ARCHIVE PHOTO: A labourer works at a garment factory in Bangkok, Thailand, May 30, 2016. Picture taken May 30, 2016. REUTERS/Athit Perawongmetha
BANGKOK, – More than 150 Burmese migrants who were illegally charged excessive recruitment fees to secure jobs at a Thai garment factory have won a rare compensation payout, company officials and human rights groups said on Friday.
Sheico Thailand, which makes wetsuits for outdoor clothing retailer Patagonia, has made payments totalling more than $100,000 to about 170 Burmese workers, according to Finnwatch, a Finland-based watchdog group.
Between 2018 and 2019, the migrant workers had paid up to 18,500 baht ($559) in recruitment fees to agents and to Sheico in order to secure jobs at the factory, according to Thai charity Migrant Workers Rights Network.
Under Thai law, such fees – that cover visa costs, a health checkup and a work permit – are capped at 2,910 baht.
“We work closely with our suppliers to educate them on the human rights issues that recruitment fees can lead to and offer solutions to mitigate the risks of working with third party labour recruiters,” said Thuy Nguyen, a manager for California-based Patagonia, which confirmed compensation had been paid.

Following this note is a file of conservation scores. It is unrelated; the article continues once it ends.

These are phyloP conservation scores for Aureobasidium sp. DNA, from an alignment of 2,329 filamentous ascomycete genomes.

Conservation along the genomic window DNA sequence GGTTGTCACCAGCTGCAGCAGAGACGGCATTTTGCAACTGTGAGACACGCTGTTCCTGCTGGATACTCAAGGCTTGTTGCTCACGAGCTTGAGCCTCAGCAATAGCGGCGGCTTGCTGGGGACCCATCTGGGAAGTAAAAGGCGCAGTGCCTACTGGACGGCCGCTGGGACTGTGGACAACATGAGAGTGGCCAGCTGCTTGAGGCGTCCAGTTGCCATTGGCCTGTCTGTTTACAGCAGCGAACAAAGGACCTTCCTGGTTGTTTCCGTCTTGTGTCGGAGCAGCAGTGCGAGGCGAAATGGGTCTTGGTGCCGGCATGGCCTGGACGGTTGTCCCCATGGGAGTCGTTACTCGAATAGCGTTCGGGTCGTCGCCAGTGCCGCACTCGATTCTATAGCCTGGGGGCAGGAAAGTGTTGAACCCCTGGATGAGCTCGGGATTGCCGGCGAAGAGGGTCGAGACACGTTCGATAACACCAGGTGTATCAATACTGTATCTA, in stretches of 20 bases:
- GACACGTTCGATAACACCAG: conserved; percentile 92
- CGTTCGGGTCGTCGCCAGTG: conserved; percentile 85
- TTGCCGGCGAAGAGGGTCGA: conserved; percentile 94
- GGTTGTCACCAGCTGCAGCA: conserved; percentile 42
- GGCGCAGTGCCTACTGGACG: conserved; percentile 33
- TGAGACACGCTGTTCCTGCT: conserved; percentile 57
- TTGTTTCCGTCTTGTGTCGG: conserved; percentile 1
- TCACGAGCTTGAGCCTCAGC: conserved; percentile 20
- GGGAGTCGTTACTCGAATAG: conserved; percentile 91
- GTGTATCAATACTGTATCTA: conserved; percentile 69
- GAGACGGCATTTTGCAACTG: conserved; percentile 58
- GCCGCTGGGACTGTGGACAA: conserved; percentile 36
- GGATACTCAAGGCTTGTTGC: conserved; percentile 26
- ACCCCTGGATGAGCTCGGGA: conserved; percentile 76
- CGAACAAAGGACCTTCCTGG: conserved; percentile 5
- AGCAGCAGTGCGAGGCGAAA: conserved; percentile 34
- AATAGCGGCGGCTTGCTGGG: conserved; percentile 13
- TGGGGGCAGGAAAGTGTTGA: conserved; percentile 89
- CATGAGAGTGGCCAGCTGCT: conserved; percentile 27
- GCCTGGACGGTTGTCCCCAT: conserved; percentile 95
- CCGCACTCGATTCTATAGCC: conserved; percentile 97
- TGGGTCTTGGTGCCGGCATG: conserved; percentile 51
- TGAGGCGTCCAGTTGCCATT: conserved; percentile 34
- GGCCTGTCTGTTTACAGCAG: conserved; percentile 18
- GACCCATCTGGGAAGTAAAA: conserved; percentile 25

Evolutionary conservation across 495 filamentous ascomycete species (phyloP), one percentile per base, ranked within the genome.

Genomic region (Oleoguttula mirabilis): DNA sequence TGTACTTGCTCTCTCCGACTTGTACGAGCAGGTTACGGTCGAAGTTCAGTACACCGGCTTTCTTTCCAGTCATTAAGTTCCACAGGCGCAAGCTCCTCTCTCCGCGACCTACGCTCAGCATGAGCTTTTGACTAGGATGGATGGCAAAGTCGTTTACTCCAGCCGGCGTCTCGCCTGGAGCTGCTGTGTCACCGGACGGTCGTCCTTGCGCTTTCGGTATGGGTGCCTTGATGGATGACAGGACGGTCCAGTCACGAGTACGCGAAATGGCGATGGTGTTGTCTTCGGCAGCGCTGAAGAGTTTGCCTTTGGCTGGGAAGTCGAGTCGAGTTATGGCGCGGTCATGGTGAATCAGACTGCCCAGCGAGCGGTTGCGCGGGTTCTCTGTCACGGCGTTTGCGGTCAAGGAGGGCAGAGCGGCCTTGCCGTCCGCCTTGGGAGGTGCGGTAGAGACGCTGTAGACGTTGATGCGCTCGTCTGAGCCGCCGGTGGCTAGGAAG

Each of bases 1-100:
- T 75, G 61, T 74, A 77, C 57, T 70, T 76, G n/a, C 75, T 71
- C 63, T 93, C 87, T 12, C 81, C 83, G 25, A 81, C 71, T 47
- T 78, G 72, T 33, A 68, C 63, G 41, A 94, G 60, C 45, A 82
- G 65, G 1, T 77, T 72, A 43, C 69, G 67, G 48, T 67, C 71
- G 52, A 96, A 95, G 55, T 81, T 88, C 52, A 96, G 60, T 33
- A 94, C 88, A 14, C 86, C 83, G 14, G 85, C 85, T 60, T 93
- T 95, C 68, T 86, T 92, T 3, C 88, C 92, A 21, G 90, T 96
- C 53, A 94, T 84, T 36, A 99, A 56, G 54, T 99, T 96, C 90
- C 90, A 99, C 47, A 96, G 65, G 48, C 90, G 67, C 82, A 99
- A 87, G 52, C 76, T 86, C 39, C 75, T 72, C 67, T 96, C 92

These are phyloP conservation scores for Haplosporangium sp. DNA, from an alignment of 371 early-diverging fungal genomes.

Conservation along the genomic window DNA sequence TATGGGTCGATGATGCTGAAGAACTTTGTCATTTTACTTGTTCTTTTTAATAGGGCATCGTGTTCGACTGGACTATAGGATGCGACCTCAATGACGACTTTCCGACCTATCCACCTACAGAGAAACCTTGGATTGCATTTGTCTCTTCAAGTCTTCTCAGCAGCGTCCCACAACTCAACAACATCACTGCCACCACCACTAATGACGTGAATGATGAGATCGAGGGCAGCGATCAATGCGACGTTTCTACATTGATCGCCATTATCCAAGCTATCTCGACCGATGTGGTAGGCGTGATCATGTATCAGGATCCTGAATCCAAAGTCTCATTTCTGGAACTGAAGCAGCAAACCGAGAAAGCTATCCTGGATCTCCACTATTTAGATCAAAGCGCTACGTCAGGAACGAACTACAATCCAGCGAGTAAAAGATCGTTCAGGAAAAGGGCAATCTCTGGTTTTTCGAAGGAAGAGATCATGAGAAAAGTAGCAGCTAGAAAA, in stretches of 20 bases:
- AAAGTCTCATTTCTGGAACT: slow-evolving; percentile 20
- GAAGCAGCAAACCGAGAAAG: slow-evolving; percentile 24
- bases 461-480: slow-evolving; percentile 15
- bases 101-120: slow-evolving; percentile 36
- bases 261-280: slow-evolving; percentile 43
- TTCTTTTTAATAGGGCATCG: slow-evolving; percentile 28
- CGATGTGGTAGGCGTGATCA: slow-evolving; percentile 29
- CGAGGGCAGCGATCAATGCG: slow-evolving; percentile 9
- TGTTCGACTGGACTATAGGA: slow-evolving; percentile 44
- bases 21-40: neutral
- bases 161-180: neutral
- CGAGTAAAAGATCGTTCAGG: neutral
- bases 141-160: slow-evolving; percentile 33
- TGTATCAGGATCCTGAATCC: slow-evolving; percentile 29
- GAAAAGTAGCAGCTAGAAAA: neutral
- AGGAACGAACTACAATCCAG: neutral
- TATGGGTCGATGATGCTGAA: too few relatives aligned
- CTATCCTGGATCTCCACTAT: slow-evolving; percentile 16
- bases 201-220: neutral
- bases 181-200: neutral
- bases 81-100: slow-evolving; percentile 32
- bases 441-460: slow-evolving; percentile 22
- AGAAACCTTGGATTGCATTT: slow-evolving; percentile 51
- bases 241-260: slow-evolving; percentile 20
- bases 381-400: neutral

“We value Sheico’s commitment to meeting Patagonia’s migrant worker employment standards and capacity to continuously improve,” she told the Thomson Reuters Foundation in an email.
Patagonia, which is known for its environmental activism, began work on eliminating recruitment fees within its supply chain in 2014 and has developed a set of standards for migrant workers hired by its suppliers.
Sheico, which has its headquarters in Taiwan, did not respond to multiple requests for comment.
Thailand has about 3 million registered migrant workers mainly from Myanmar, Cambodia and Laos, but the United Nations estimates that at least 2 million more are working informally across the country.
There has been an increased effort to tackle excessive recruitment fees and debt bondage among migrants workers, as more industries and their consumers become aware of the problem.
In December, Cal-Comp Electronics, which supplies to tech giants such as HP Inc – said it would reimburse its workers in Thailand after a report found the Burmese migrants had to pay excessive recruitment fees.
Patagonia quickly identified abuses in the recruitment practices of its suppliers and took swift action to fix the problem, said Finnwatch researcher Anu Kultalahti.
“Patagonia’s response on this case was in many ways exemplary and provides a good model for other companies that face similar situations,” said Kultalahti.
“Such action requires countries to make human rights due diligence mandatory for companies. Voluntary measures have yielded unsatisfactory results, which is why Patagonia’s example is still so rare.”